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Systemic biomarkers of inflammation, oxidative stress and tissue injury and repair among waterpipe, cigarette and dual tobacco smokers

Abstract

Background Waterpipe tobacco (WPT) smoking is associated with deleterious effects on cardio-pulmonary systems which may have adverse repercussions in pathophysiology and progression of chronic lung and cardiovascular diseases. We compared the biomarkers of systemic inflammation, lipid mediators, injury/repair and oxidative stress between groups of non-smokers (NS), exclusive WPT smokers (WPS), exclusive cigarette smokers (CS) and dual WPS and CS (DS).

Methods Two cohorts were recruited. Cohort I consisted of WPS (n=12), CS (n=26), DS (n=10) and NS (n=25). Cohort II consisted of WPS (n=33) and NS (n=24). Plasma and urine samples were collected and analysed for various systemic biomarkers.

Results Compared with NS, plasma levels of inflammatory mediators (interleukin (IL)-6, IL-8, IL1β and tumor necrosis factor-α) were significantly higher in WPS and CS, and were further augmented in DS. Endothelial biomarkers (intracellular adhesion molecule-1, prostaglandin E-2 and metalloproteinase-9) were significantly higher in CS. Most notably, pro-resolving lipid mediator (resolvin E1) and biomarkers of immunity, tissue injury, and repair were significantly lower in WPS and CS. Urinary levels of 8-isoprostane were significantly higher in all smoking groups in cohort I, while 8-isoprostane, myeloperoxidase, receptor for advanced glycation end products (RAGE), En-RAGE and matrix metalloproteinase-9 were significantly higher in all smoking groups in cohort II.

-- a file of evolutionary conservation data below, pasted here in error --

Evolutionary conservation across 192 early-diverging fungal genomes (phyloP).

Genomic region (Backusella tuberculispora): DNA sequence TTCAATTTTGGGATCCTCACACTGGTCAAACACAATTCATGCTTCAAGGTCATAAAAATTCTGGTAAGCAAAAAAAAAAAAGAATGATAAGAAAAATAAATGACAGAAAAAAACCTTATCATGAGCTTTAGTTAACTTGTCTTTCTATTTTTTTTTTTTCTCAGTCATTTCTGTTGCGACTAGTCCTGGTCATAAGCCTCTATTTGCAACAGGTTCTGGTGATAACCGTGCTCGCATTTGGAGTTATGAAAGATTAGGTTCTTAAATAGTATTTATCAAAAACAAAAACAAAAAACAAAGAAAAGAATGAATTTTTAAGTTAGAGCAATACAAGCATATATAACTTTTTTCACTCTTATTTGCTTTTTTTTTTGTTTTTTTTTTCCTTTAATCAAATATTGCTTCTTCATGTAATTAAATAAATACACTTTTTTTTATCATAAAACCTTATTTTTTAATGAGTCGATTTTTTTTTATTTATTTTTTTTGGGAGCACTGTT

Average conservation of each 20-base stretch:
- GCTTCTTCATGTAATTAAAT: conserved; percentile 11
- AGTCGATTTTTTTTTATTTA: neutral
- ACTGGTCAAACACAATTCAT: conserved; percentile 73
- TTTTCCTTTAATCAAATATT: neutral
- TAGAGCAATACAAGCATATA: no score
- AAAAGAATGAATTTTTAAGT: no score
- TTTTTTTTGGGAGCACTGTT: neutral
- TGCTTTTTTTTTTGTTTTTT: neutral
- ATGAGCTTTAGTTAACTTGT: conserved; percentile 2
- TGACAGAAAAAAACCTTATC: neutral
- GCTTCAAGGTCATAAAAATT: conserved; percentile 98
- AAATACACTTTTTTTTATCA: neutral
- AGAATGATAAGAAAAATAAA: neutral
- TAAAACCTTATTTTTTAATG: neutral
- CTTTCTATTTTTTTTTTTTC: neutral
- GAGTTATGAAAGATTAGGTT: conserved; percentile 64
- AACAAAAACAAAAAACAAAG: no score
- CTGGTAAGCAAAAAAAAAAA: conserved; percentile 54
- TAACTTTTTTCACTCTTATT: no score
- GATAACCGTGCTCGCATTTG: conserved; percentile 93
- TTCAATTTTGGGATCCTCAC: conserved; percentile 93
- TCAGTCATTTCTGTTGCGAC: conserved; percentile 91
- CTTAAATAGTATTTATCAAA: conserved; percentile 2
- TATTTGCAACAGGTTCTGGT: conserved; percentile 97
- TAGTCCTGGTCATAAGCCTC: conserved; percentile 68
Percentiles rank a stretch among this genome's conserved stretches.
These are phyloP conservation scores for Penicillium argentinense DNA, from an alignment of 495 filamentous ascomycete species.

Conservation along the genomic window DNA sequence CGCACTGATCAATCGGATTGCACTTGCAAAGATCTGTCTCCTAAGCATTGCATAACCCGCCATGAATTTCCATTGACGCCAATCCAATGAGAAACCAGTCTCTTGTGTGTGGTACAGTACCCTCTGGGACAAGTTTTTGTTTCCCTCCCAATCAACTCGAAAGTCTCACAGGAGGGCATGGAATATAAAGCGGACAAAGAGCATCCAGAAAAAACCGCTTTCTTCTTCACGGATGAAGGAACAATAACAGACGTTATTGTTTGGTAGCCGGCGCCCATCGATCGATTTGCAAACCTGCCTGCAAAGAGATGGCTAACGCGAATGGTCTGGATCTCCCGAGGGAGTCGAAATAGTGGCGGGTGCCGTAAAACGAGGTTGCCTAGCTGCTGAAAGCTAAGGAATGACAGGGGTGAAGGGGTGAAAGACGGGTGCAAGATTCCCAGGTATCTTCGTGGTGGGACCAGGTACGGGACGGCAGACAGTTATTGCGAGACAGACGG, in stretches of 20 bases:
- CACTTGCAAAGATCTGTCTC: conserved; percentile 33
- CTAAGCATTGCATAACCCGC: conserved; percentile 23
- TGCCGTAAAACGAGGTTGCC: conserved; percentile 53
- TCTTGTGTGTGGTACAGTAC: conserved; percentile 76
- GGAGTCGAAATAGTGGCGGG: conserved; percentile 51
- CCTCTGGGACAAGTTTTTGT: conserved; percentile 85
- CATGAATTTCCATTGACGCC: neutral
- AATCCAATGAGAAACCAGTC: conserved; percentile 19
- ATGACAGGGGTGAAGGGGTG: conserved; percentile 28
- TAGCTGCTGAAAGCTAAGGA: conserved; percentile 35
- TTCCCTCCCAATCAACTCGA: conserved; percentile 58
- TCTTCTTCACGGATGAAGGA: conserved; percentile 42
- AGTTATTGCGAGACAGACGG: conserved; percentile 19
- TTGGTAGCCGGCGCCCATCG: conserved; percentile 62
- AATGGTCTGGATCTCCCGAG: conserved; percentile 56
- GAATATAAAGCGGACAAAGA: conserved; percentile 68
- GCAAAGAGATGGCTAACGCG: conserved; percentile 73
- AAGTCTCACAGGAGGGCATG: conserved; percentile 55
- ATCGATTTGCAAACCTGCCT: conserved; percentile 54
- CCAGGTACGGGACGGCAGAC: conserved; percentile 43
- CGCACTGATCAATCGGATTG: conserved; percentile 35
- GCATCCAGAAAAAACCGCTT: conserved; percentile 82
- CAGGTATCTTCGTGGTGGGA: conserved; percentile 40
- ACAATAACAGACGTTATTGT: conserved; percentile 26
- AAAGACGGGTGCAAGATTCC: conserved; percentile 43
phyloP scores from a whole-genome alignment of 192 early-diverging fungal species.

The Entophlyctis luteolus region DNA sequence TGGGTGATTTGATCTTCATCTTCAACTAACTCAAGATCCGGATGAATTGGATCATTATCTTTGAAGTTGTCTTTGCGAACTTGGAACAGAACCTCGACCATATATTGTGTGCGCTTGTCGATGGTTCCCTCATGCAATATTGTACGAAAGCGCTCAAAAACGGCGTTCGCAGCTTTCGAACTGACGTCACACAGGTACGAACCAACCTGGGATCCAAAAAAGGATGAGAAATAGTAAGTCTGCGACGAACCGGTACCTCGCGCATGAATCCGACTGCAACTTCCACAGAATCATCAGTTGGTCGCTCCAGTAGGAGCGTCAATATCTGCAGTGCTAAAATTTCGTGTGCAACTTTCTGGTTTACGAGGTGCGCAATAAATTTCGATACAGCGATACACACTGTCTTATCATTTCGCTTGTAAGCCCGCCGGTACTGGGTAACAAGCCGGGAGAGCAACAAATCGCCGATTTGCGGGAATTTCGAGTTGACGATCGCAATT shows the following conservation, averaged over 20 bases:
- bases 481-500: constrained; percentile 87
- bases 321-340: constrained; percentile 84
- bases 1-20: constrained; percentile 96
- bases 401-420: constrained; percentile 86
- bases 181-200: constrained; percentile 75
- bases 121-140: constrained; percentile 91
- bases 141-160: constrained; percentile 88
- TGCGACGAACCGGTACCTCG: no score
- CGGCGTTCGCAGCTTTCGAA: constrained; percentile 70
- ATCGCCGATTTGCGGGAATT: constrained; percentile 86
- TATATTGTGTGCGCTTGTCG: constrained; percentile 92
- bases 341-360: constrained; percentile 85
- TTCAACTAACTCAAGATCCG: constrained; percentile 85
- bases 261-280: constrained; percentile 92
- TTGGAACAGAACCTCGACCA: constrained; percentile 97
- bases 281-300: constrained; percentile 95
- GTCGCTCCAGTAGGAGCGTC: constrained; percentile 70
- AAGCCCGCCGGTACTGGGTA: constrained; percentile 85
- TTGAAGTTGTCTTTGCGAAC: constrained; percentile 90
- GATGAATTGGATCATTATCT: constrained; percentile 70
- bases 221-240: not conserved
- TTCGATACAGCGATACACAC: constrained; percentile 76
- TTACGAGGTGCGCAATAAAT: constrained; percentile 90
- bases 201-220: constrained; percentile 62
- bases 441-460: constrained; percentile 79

Conclusions Biomarkers of inflammation, oxidative stress, immunity, tissue injury and repair were elevated in WPS and CS groups. Furthermore, concurrent use of WPT and cigarettes is more harmful than cigarette or WPT smoking alone. These data may help inform the public and policy-makers about the dangers of WPT smoking and dual use of tobacco products.

  • biomarkers
  • waterpipe
  • hookah
  • cigarette smokers
  • inflammation
  • oxidative stress
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